Film Reviews

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  • Two Bond villains and Eva Green walk into a western, and they emerge with a rugged -- if far from revolutionary -- old-school horse-opera throwback. Having long since ditched the Dogme 95 precepts that guided his breakout 2000 feature The King...

  • Is it possible to like a movie yet feel revulsion toward its script? David Cronenberg’s Maps to the Stars is clearly intended as a sharp satire of Hollywood ambition, vanity, avarice and emptiness, and in places it’s smart and astringently funny....

  • If Grace Kelly had been raised by coyotes, she might have stalked the screen like Focus’s Margot Robbie, a va-va-voom blonde with bite. Robbie is too beautiful to play normal, too sly to play nice. Miscast as a shy saint in Craig Zobel’s upcoming...

  • The makers of The Lazarus Effect, an uninspired horror film about modern-day mad scientists, do nothing noteworthy with their heady what-if premise: What do you see right before you die, and what would happen if you came back from the...

  • Where we come from defines us more than we even realize: That’s the idea implicit in Andrey Zvyagintsev’s somber, sturdily elegant drama Leviathan, in which a mechanic who has lived on the same parcel of land all his life — as his father and...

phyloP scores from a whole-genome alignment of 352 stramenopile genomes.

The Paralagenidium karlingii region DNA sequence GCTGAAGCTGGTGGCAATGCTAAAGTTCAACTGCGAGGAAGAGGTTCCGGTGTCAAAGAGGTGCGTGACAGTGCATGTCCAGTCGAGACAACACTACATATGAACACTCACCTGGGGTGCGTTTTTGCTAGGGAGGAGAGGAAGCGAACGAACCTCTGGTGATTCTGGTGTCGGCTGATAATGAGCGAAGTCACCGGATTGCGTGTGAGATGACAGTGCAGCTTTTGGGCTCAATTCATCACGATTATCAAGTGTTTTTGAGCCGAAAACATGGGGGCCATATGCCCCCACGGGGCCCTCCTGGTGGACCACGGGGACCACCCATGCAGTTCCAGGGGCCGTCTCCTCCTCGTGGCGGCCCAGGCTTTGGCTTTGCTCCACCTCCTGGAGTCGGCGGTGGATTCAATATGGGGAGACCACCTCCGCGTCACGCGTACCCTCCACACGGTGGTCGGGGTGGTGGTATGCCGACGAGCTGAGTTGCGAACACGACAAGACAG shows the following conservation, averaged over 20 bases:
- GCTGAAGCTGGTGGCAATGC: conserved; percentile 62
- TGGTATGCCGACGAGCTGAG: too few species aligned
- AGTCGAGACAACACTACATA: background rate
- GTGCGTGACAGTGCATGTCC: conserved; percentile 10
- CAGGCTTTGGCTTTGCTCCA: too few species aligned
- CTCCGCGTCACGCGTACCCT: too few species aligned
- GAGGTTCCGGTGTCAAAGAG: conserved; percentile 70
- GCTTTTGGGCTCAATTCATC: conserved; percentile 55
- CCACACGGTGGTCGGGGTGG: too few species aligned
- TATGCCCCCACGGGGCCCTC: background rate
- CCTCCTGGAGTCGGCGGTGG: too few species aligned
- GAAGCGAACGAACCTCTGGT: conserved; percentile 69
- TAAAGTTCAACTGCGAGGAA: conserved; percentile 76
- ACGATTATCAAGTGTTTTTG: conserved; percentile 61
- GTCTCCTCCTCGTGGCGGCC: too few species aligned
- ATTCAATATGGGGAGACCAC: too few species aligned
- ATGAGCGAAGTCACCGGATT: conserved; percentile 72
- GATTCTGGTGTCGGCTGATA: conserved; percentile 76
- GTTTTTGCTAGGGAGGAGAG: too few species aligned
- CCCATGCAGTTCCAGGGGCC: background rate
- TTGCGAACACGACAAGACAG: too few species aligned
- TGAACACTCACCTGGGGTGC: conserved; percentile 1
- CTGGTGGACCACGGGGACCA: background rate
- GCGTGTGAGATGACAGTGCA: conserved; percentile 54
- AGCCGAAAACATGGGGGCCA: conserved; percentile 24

• A death in the family is always unsettling, which may explain why adolescent James Charm (Kodi Smit-McPhee), whose father has just died, runs from imaginary(?) hooded creatures and has taken to telling people the dates of their own eventual...

  • Tomm Moore's touching Song of the Sea is not anime, but it shares elements with some of the best anime films of recent years, particularly Mamoru Hosoda's Wolf Children. Then again, certain kinds of legends pop up in every culture....

  • Tidy, conventional horror stories are all about cause and effect. The scariness derives from not understanding what's happening, and the resolution lies in discovering the causes. With its ghosts, its spooky old house, and the story's roots in...

  • Shove off, John Hughes. The DUFF, a high school comedy by Ari Sandel, opens by declaring that The Breakfast Club's social categories are, like, way passé. Explains lead Bianca (Mae Whitman), "Jocks play video games,...

  • Five years ago, four losers passed out in a jacuzzi, boiled back to 1986, healed their past wounds, rocked out to Poison, and returned to their timeline as gods. Thusly, Hot Tub Time Machine director Steve Pink was hailed as a minor deity:...